An interesting assignment was recently proposed: write about the Interop conference, and more specifically, evaluate whether or not it's focused on the right things. I reluctantly accepted, knowing that Interop is the type of conference I try to avoid. In the world of *nix systems administration, the conference scene is bleak. USENIX LISA and the various LinuxCon conferences are about the only worthwhile, non-commercial conferences where real sysadmins gather to exchange ideas. Everything else is lacking in practical details and is overrun with vendors trying to sell crap.
Interop has over 300 vendors and a huge exhibit hall, so it certainly fits into the "everything else" category. It is also located in Las Vegas. Among those types of conferences, however, Interop does seem to have a better than average variety of lightly technical topics. Three days are dedicated to the conference portion of Interop, where the hot topics of the year are presented.
Cloud Computing, of course, is a main topic. Digging through the list of talks in cloud track, something strange happened. I started recognizing names. Then, I found numerous sessions that actually sounded interesting. My favorite thus far is, "Private Clouds Are Just Another Name for IT Done Right." Exactly! Then, I read on to discover "The DevOps Revolution," a talk given by Opscode founder Jesse Robbins. Strangely, it's in the Cloud category, likely because there is no Systems track, but nonetheless I am pleasantly surprised. DevOps is one important topic anticipated Interop would ignore, so its presence softened my attitude.
At odds with the Cloud track, the sparse set of Data Center topics includes such gems as "How to Build the Business Case for Data Center Transformation" and the related "Why XYZ Technology Must Change." Of course some mention of virtualization and network/storage convergence is there as well. These are your standard fare data center topics. Likewise, there is a Green IT track with a few predictable topics.
Enterprise 2.0 -- yes you read that correctly -- is another category. If value propositions and fruitlessly comparing large businesses with agile "Web 2.0" technologies is your thing, you'll be right at home with the four talks in the Enterprise 2.0 category. There is also a Governance, Risk and Compliance category with four talks, most dealing with compliance issues. One particular title caught my attention, though: "Is PCI The No Child Left Behind Act For Information Security?" by Josh Corman, Research Director at Enterprise Security Practice. That is one talk I'd surely enjoy. Application Delivery 2.0 (ugh, another 2.0) deals with an interesting paradigm: delivering applications using virtualization. Meaning that each application gets its own virtual machine, which is a huge change from just a few years ago when most IT shops were still piling as many applications as could fit on large servers. Something tells me most of these talks will be a bit too high level to really evaluate the implications of this shift in application delivery. IT Security and Risk Management includes the expected "Data Security in the Cloud" and topics related to outsourcing security, social media, and mobile security. Yawn.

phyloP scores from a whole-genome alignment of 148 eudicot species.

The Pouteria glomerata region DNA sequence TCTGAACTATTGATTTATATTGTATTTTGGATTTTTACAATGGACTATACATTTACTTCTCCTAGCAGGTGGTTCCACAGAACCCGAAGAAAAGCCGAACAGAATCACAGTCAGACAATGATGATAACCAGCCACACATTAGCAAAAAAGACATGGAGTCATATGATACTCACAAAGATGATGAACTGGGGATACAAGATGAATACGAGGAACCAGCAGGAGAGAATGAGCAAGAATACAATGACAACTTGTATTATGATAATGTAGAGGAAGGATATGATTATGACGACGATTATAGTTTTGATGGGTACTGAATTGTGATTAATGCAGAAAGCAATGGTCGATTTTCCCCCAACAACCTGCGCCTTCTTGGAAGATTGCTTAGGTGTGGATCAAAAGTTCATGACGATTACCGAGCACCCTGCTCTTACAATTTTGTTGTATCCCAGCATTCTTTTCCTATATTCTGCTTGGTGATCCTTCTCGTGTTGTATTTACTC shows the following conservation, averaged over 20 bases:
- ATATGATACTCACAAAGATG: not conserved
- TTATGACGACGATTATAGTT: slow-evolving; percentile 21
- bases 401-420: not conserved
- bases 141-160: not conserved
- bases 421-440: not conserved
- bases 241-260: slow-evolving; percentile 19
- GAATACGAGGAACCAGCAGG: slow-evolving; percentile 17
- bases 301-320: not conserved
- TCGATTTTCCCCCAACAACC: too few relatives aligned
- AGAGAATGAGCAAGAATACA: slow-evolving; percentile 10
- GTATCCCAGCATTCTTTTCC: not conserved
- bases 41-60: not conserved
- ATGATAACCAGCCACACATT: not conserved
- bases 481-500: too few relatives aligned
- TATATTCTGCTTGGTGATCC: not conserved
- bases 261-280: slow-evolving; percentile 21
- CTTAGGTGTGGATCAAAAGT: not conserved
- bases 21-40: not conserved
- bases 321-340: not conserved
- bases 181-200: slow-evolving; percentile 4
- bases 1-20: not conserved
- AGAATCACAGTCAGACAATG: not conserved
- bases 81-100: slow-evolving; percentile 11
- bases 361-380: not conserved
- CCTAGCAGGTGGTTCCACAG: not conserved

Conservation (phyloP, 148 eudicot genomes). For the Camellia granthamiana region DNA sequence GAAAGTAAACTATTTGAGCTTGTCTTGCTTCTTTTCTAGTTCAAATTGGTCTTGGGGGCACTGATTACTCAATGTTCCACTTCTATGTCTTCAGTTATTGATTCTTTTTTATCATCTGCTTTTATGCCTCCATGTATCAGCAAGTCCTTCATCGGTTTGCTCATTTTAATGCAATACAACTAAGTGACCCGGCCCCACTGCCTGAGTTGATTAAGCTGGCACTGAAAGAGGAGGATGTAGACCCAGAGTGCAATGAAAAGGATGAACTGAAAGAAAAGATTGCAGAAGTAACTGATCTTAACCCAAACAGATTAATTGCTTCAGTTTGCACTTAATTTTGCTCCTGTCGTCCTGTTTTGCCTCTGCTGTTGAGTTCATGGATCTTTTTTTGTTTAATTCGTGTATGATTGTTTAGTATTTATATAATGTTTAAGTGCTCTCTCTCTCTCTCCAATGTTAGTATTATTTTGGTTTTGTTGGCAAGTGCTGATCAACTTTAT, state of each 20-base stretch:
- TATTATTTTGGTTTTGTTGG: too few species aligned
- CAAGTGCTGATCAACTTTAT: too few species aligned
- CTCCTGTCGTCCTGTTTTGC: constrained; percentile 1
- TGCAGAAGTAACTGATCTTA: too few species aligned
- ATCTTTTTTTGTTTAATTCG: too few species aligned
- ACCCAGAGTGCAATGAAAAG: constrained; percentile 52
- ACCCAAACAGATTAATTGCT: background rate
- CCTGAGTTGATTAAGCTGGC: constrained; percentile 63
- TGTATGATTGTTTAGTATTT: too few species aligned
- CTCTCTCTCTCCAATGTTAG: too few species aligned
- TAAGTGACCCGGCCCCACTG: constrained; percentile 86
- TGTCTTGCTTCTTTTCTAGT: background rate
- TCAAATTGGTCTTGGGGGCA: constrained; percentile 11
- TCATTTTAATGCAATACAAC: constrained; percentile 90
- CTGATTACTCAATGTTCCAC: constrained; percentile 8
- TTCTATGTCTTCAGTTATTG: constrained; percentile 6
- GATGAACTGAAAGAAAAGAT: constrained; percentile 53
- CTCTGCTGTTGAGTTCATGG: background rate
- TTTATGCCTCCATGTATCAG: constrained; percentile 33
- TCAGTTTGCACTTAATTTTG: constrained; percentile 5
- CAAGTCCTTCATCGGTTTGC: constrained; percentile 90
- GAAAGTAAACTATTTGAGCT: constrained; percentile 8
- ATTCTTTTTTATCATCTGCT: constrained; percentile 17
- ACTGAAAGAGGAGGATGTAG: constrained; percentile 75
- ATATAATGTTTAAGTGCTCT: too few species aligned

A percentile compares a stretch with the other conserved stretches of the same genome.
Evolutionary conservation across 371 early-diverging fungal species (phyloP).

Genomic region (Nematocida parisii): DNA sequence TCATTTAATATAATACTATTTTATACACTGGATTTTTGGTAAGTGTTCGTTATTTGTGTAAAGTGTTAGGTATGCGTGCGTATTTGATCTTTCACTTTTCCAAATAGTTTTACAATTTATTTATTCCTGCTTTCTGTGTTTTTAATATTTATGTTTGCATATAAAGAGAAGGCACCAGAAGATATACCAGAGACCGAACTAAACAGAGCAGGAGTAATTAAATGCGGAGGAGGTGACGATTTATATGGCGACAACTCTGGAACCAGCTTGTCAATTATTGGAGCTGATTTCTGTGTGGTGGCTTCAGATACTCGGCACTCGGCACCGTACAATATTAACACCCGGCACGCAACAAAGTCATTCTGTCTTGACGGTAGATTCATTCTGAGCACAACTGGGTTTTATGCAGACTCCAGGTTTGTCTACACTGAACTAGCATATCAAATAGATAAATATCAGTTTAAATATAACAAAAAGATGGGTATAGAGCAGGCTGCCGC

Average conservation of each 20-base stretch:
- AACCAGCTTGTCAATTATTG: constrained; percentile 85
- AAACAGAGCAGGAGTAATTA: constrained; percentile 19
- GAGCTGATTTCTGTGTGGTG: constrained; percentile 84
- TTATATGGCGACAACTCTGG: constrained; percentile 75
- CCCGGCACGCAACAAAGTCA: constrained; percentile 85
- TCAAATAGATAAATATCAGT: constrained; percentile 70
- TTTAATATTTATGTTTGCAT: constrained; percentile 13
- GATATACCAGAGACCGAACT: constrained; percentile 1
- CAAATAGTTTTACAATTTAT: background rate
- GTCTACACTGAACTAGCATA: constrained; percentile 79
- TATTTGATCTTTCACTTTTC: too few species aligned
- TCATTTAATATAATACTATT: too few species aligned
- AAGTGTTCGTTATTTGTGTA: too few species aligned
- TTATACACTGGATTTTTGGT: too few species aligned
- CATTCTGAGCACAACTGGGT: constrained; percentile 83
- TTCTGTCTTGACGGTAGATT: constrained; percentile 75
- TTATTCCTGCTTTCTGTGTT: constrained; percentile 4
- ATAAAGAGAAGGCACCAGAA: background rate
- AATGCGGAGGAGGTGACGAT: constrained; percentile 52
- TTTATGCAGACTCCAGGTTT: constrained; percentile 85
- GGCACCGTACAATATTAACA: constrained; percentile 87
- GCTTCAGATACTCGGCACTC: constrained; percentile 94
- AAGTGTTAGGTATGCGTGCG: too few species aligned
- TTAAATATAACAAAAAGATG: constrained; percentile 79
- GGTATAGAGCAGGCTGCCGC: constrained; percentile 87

Mobile Business and related categories VoIP and Video Conferencing cover a fairly good range of topics in these areas.
Finally, there are a few talks categorized as Storage, Networking, or Virtualization which are not cross-listed in the above categories. These talks either deal with best practices, preparing for new best practices due to convergence, or high-level overviews of new ways to do things. Some of them are even labeled with "DEEP DIVE," indicating a more technical talk. "Storage - The Path to Performance" sounds interesting.
I had never heard of Interop while working as a systems administrator, until I started writing these types of articles about six years ago, but my ignorance was not necessarily bliss. The non-technical conferences have their place. Just as systems administrators need to exchange ideas about how to scale systems and make their jobs easier, management needs a place to ogle at new technologies and buzz words. No, Interop is not worth attending for sysadmins, and your boss will probably return and try to rally for an "Enterprise 2.0!!1!" movement. But talking about current challenges and new ways of running IT services is better than the alternative (ignoring them).
Interop, therefore, is a great place for management to gain a broad understanding of the latest innovations. It seems to have its pulse correctly focused on current industry trends, and even books some good speaking talent. And, you know.. Vegas.
When he's not writing for Enterprise Networking Planet or riding his motorcycle, Charlie Schluting works as the COO at Elevation Fitness, a Web-based fitness management platform. Charlie also wrote Network Ninja, a must-read for every network engineer. Follow Charlie on twitter: http://twitter.com/cschluti